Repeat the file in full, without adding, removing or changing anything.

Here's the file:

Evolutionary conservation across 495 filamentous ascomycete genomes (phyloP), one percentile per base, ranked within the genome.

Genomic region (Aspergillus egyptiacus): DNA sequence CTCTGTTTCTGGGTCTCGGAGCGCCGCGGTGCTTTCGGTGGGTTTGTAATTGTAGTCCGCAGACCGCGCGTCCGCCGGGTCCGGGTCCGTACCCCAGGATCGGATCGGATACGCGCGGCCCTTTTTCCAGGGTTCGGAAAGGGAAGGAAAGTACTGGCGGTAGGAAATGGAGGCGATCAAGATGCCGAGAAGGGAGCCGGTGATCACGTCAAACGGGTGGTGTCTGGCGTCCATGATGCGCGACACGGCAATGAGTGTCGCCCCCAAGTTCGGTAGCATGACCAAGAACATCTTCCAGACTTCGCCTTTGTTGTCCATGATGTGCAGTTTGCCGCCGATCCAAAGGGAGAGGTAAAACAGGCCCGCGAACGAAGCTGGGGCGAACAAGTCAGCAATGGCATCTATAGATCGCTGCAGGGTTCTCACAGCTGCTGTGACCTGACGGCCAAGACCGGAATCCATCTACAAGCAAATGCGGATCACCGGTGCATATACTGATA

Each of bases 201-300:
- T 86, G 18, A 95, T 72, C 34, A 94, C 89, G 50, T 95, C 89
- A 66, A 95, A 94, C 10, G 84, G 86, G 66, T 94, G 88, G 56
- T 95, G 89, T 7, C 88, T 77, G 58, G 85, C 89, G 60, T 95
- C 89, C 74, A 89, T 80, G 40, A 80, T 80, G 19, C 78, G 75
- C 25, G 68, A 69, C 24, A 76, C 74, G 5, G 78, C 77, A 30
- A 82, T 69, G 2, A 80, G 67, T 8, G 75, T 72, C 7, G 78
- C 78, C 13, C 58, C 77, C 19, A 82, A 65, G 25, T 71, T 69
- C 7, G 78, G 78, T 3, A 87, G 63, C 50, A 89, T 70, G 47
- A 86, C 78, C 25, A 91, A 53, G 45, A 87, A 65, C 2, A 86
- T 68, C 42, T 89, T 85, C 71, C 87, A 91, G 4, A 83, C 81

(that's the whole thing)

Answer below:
Evolutionary conservation across 495 filamentous ascomycete genomes (phyloP), one percentile per base, ranked within the genome.

Genomic region (Aspergillus egyptiacus): DNA sequence CTCTGTTTCTGGGTCTCGGAGCGCCGCGGTGCTTTCGGTGGGTTTGTAATTGTAGTCCGCAGACCGCGCGTCCGCCGGGTCCGGGTCCGTACCCCAGGATCGGATCGGATACGCGCGGCCCTTTTTCCAGGGTTCGGAAAGGGAAGGAAAGTACTGGCGGTAGGAAATGGAGGCGATCAAGATGCCGAGAAGGGAGCCGGTGATCACGTCAAACGGGTGGTGTCTGGCGTCCATGATGCGCGACACGGCAATGAGTGTCGCCCCCAAGTTCGGTAGCATGACCAAGAACATCTTCCAGACTTCGCCTTTGTTGTCCATGATGTGCAGTTTGCCGCCGATCCAAAGGGAGAGGTAAAACAGGCCCGCGAACGAAGCTGGGGCGAACAAGTCAGCAATGGCATCTATAGATCGCTGCAGGGTTCTCACAGCTGCTGTGACCTGACGGCCAAGACCGGAATCCATCTACAAGCAAATGCGGATCACCGGTGCATATACTGATA

Each of bases 201-300:
- T 86, G 18, A 95, T 72, C 34, A 94, C 89, G 50, T 95, C 89
- A 66, A 95, A 94, C 10, G 84, G 86, G 66, T 94, G 88, G 56
- T 95, G 89, T 7, C 88, T 77, G 58, G 85, C 89, G 60, T 95
- C 89, C 74, A 89, T 80, G 40, A 80, T 80, G 19, C 78, G 75
- C 25, G 68, A 69, C 24, A 76, C 74, G 5, G 78, C 77, A 30
- A 82, T 69, G 2, A 80, G 67, T 8, G 75, T 72, C 7, G 78
- C 78, C 13, C 58, C 77, C 19, A 82, A 65, G 25, T 71, T 69
- C 7, G 78, G 78, T 3, A 87, G 63, C 50, A 89, T 70, G 47
- A 86, C 78, C 25, A 91, A 53, G 45, A 87, A 65, C 2, A 86
- T 68, C 42, T 89, T 85, C 71, C 87, A 91, G 4, A 83, C 81